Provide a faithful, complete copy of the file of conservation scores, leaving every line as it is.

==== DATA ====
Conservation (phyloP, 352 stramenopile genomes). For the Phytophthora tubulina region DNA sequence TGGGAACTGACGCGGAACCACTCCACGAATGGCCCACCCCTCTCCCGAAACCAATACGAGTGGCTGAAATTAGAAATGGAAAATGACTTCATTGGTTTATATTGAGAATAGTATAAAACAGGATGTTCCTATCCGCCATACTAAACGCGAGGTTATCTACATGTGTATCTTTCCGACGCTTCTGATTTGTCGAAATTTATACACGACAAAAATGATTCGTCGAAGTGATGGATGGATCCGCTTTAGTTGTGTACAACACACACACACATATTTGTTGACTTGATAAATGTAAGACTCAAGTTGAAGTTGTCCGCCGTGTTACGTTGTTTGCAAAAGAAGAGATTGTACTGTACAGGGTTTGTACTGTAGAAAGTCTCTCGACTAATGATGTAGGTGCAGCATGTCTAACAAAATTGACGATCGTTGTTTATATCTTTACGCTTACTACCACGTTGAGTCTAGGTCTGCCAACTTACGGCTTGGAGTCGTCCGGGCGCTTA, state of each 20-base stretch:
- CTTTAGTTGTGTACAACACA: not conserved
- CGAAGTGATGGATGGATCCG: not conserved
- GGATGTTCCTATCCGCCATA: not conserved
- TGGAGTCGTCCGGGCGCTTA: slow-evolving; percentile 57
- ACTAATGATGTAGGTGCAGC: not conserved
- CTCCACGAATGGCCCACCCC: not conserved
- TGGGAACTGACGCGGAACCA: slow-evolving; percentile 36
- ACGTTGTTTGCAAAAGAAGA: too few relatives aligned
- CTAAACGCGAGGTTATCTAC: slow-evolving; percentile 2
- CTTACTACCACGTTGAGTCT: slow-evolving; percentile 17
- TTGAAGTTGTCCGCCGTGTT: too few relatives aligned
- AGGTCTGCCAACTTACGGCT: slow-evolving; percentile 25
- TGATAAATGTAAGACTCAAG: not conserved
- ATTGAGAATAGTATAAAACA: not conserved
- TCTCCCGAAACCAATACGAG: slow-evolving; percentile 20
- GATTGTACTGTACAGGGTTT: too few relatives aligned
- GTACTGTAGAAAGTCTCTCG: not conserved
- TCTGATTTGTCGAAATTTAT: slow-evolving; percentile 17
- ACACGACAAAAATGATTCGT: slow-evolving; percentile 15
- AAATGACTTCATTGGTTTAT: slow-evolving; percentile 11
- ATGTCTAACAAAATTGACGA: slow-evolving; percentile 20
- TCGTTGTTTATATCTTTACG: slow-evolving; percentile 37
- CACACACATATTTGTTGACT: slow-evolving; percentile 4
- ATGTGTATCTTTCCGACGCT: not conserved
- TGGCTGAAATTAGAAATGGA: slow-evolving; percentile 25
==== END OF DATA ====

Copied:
Conservation (phyloP, 352 stramenopile genomes). For the Phytophthora tubulina region DNA sequence TGGGAACTGACGCGGAACCACTCCACGAATGGCCCACCCCTCTCCCGAAACCAATACGAGTGGCTGAAATTAGAAATGGAAAATGACTTCATTGGTTTATATTGAGAATAGTATAAAACAGGATGTTCCTATCCGCCATACTAAACGCGAGGTTATCTACATGTGTATCTTTCCGACGCTTCTGATTTGTCGAAATTTATACACGACAAAAATGATTCGTCGAAGTGATGGATGGATCCGCTTTAGTTGTGTACAACACACACACACATATTTGTTGACTTGATAAATGTAAGACTCAAGTTGAAGTTGTCCGCCGTGTTACGTTGTTTGCAAAAGAAGAGATTGTACTGTACAGGGTTTGTACTGTAGAAAGTCTCTCGACTAATGATGTAGGTGCAGCATGTCTAACAAAATTGACGATCGTTGTTTATATCTTTACGCTTACTACCACGTTGAGTCTAGGTCTGCCAACTTACGGCTTGGAGTCGTCCGGGCGCTTA, state of each 20-base stretch:
- CTTTAGTTGTGTACAACACA: not conserved
- CGAAGTGATGGATGGATCCG: not conserved
- GGATGTTCCTATCCGCCATA: not conserved
- TGGAGTCGTCCGGGCGCTTA: slow-evolving; percentile 57
- ACTAATGATGTAGGTGCAGC: not conserved
- CTCCACGAATGGCCCACCCC: not conserved
- TGGGAACTGACGCGGAACCA: slow-evolving; percentile 36
- ACGTTGTTTGCAAAAGAAGA: too few relatives aligned
- CTAAACGCGAGGTTATCTAC: slow-evolving; percentile 2
- CTTACTACCACGTTGAGTCT: slow-evolving; percentile 17
- TTGAAGTTGTCCGCCGTGTT: too few relatives aligned
- AGGTCTGCCAACTTACGGCT: slow-evolving; percentile 25
- TGATAAATGTAAGACTCAAG: not conserved
- ATTGAGAATAGTATAAAACA: not conserved
- TCTCCCGAAACCAATACGAG: slow-evolving; percentile 20
- GATTGTACTGTACAGGGTTT: too few relatives aligned
- GTACTGTAGAAAGTCTCTCG: not conserved
- TCTGATTTGTCGAAATTTAT: slow-evolving; percentile 17
- ACACGACAAAAATGATTCGT: slow-evolving; percentile 15
- AAATGACTTCATTGGTTTAT: slow-evolving; percentile 11
- ATGTCTAACAAAATTGACGA: slow-evolving; percentile 20
- TCGTTGTTTATATCTTTACG: slow-evolving; percentile 37
- CACACACATATTTGTTGACT: slow-evolving; percentile 4
- ATGTGTATCTTTCCGACGCT: not conserved
- TGGCTGAAATTAGAAATGGA: slow-evolving; percentile 25